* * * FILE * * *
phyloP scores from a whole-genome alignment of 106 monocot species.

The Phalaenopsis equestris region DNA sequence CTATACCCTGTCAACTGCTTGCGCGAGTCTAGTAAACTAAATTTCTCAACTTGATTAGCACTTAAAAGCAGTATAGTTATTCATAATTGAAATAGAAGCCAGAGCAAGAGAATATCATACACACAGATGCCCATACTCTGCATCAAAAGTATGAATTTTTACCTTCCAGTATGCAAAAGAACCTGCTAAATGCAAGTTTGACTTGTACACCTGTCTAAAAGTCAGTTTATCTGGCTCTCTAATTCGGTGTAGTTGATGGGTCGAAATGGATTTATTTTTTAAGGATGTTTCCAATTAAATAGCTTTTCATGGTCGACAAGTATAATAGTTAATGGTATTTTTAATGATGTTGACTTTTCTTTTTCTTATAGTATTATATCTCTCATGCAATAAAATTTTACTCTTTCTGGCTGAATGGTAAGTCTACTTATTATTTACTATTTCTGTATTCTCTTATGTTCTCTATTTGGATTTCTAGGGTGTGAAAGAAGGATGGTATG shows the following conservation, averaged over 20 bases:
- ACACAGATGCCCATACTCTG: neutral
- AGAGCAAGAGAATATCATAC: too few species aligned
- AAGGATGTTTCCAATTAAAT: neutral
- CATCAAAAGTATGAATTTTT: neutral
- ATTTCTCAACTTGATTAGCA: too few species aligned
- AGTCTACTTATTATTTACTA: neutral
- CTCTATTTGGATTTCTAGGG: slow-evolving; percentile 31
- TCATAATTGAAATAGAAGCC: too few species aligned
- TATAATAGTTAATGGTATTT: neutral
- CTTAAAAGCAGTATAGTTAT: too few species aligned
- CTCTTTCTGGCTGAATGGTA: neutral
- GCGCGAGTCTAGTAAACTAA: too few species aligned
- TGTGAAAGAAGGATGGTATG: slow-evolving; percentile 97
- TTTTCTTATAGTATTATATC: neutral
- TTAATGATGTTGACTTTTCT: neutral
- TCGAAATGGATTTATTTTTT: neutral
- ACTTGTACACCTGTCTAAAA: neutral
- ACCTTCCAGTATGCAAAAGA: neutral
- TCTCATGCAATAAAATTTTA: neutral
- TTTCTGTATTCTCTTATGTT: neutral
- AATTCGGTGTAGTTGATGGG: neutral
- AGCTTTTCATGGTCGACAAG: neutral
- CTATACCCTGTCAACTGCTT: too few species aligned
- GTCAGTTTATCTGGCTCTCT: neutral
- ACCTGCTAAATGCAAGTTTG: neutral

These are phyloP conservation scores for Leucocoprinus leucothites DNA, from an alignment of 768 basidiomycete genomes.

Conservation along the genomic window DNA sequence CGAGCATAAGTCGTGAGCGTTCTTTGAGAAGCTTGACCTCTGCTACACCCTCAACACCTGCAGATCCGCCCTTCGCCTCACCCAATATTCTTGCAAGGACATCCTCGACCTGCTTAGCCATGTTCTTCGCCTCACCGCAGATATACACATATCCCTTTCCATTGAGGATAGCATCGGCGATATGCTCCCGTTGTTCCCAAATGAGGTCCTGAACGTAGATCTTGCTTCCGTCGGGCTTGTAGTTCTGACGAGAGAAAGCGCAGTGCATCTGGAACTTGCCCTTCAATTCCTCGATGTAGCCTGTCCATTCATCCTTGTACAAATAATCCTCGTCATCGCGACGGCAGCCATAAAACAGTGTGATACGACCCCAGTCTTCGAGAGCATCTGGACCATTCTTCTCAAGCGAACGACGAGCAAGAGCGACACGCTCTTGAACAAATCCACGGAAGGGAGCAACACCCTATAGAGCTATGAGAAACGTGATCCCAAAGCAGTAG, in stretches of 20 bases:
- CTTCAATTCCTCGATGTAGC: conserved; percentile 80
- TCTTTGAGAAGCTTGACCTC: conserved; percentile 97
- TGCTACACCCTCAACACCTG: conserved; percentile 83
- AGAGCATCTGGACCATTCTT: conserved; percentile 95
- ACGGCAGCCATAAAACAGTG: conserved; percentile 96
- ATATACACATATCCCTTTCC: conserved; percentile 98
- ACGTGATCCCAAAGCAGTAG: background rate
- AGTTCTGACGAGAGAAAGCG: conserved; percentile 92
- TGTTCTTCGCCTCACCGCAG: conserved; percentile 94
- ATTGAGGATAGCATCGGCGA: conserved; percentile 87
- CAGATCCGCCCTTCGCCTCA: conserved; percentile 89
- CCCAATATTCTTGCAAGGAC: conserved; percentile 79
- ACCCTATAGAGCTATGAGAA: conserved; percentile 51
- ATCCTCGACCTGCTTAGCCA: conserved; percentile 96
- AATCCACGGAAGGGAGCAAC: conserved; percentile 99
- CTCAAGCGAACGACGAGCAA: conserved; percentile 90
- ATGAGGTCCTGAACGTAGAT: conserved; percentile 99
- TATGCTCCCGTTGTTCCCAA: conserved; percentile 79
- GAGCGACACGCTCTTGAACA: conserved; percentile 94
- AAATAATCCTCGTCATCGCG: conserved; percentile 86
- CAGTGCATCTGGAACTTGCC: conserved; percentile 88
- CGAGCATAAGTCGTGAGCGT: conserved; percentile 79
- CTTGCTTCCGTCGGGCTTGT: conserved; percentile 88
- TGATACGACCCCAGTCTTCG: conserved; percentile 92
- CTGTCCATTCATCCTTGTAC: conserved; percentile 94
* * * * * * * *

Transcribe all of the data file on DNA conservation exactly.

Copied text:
phyloP scores from a whole-genome alignment of 106 monocot species.

The Phalaenopsis equestris region DNA sequence CTATACCCTGTCAACTGCTTGCGCGAGTCTAGTAAACTAAATTTCTCAACTTGATTAGCACTTAAAAGCAGTATAGTTATTCATAATTGAAATAGAAGCCAGAGCAAGAGAATATCATACACACAGATGCCCATACTCTGCATCAAAAGTATGAATTTTTACCTTCCAGTATGCAAAAGAACCTGCTAAATGCAAGTTTGACTTGTACACCTGTCTAAAAGTCAGTTTATCTGGCTCTCTAATTCGGTGTAGTTGATGGGTCGAAATGGATTTATTTTTTAAGGATGTTTCCAATTAAATAGCTTTTCATGGTCGACAAGTATAATAGTTAATGGTATTTTTAATGATGTTGACTTTTCTTTTTCTTATAGTATTATATCTCTCATGCAATAAAATTTTACTCTTTCTGGCTGAATGGTAAGTCTACTTATTATTTACTATTTCTGTATTCTCTTATGTTCTCTATTTGGATTTCTAGGGTGTGAAAGAAGGATGGTATG shows the following conservation, averaged over 20 bases:
- ACACAGATGCCCATACTCTG: neutral
- AGAGCAAGAGAATATCATAC: too few species aligned
- AAGGATGTTTCCAATTAAAT: neutral
- CATCAAAAGTATGAATTTTT: neutral
- ATTTCTCAACTTGATTAGCA: too few species aligned
- AGTCTACTTATTATTTACTA: neutral
- CTCTATTTGGATTTCTAGGG: slow-evolving; percentile 31
- TCATAATTGAAATAGAAGCC: too few species aligned
- TATAATAGTTAATGGTATTT: neutral
- CTTAAAAGCAGTATAGTTAT: too few species aligned
- CTCTTTCTGGCTGAATGGTA: neutral
- GCGCGAGTCTAGTAAACTAA: too few species aligned
- TGTGAAAGAAGGATGGTATG: slow-evolving; percentile 97
- TTTTCTTATAGTATTATATC: neutral
- TTAATGATGTTGACTTTTCT: neutral
- TCGAAATGGATTTATTTTTT: neutral
- ACTTGTACACCTGTCTAAAA: neutral
- ACCTTCCAGTATGCAAAAGA: neutral
- TCTCATGCAATAAAATTTTA: neutral
- TTTCTGTATTCTCTTATGTT: neutral
- AATTCGGTGTAGTTGATGGG: neutral
- AGCTTTTCATGGTCGACAAG: neutral
- CTATACCCTGTCAACTGCTT: too few species aligned
- GTCAGTTTATCTGGCTCTCT: neutral
- ACCTGCTAAATGCAAGTTTG: neutral

These are phyloP conservation scores for Leucocoprinus leucothites DNA, from an alignment of 768 basidiomycete genomes.

Conservation along the genomic window DNA sequence CGAGCATAAGTCGTGAGCGTTCTTTGAGAAGCTTGACCTCTGCTACACCCTCAACACCTGCAGATCCGCCCTTCGCCTCACCCAATATTCTTGCAAGGACATCCTCGACCTGCTTAGCCATGTTCTTCGCCTCACCGCAGATATACACATATCCCTTTCCATTGAGGATAGCATCGGCGATATGCTCCCGTTGTTCCCAAATGAGGTCCTGAACGTAGATCTTGCTTCCGTCGGGCTTGTAGTTCTGACGAGAGAAAGCGCAGTGCATCTGGAACTTGCCCTTCAATTCCTCGATGTAGCCTGTCCATTCATCCTTGTACAAATAATCCTCGTCATCGCGACGGCAGCCATAAAACAGTGTGATACGACCCCAGTCTTCGAGAGCATCTGGACCATTCTTCTCAAGCGAACGACGAGCAAGAGCGACACGCTCTTGAACAAATCCACGGAAGGGAGCAACACCCTATAGAGCTATGAGAAACGTGATCCCAAAGCAGTAG, in stretches of 20 bases:
- CTTCAATTCCTCGATGTAGC: conserved; percentile 80
- TCTTTGAGAAGCTTGACCTC: conserved; percentile 97
- TGCTACACCCTCAACACCTG: conserved; percentile 83
- AGAGCATCTGGACCATTCTT: conserved; percentile 95
- ACGGCAGCCATAAAACAGTG: conserved; percentile 96
- ATATACACATATCCCTTTCC: conserved; percentile 98
- ACGTGATCCCAAAGCAGTAG: background rate
- AGTTCTGACGAGAGAAAGCG: conserved; percentile 92
- TGTTCTTCGCCTCACCGCAG: conserved; percentile 94
- ATTGAGGATAGCATCGGCGA: conserved; percentile 87
- CAGATCCGCCCTTCGCCTCA: conserved; percentile 89
- CCCAATATTCTTGCAAGGAC: conserved; percentile 79
- ACCCTATAGAGCTATGAGAA: conserved; percentile 51
- ATCCTCGACCTGCTTAGCCA: conserved; percentile 96
- AATCCACGGAAGGGAGCAAC: conserved; percentile 99
- CTCAAGCGAACGACGAGCAA: conserved; percentile 90
- ATGAGGTCCTGAACGTAGAT: conserved; percentile 99
- TATGCTCCCGTTGTTCCCAA: conserved; percentile 79
- GAGCGACACGCTCTTGAACA: conserved; percentile 94
- AAATAATCCTCGTCATCGCG: conserved; percentile 86
- CAGTGCATCTGGAACTTGCC: conserved; percentile 88
- CGAGCATAAGTCGTGAGCGT: conserved; percentile 79
- CTTGCTTCCGTCGGGCTTGT: conserved; percentile 88
- TGATACGACCCCAGTCTTCG: conserved; percentile 92
- CTGTCCATTCATCCTTGTAC: conserved; percentile 94